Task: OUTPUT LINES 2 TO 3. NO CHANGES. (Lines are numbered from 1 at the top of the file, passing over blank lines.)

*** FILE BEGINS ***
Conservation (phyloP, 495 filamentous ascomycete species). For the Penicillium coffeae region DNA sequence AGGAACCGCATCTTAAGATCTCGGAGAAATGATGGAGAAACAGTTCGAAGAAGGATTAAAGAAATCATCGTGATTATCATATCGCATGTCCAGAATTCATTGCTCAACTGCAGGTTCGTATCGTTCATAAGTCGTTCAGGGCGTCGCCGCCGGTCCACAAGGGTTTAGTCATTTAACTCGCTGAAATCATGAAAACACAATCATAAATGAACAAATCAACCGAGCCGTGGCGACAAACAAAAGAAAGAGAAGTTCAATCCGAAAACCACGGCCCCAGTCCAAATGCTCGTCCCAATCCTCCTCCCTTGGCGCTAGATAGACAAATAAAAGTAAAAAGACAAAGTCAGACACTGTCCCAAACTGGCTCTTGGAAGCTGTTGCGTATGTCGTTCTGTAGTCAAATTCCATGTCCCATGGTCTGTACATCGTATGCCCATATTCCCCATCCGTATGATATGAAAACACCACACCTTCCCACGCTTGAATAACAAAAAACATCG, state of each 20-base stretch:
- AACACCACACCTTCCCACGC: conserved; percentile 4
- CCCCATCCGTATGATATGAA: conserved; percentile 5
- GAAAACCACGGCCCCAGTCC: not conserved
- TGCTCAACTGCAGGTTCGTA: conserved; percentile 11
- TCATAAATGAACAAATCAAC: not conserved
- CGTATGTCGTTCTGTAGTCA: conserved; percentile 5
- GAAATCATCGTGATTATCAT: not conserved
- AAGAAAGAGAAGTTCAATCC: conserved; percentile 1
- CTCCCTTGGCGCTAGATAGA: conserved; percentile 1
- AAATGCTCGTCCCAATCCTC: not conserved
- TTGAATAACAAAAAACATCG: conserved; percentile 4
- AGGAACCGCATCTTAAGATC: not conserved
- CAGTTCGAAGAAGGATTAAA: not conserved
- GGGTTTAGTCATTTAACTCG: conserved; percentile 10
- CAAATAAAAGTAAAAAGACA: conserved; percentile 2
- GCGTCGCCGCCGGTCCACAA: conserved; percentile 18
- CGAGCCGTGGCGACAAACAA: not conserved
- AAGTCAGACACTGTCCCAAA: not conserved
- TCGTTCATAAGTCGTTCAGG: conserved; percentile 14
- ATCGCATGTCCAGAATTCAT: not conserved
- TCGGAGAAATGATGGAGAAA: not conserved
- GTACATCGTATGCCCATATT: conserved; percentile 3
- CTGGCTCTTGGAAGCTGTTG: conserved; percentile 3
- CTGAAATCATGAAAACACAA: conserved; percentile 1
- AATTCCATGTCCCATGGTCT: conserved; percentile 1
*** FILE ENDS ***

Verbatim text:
- AACACCACACCTTCCCACGC: conserved; percentile 4
- CCCCATCCGTATGATATGAA: conserved; percentile 5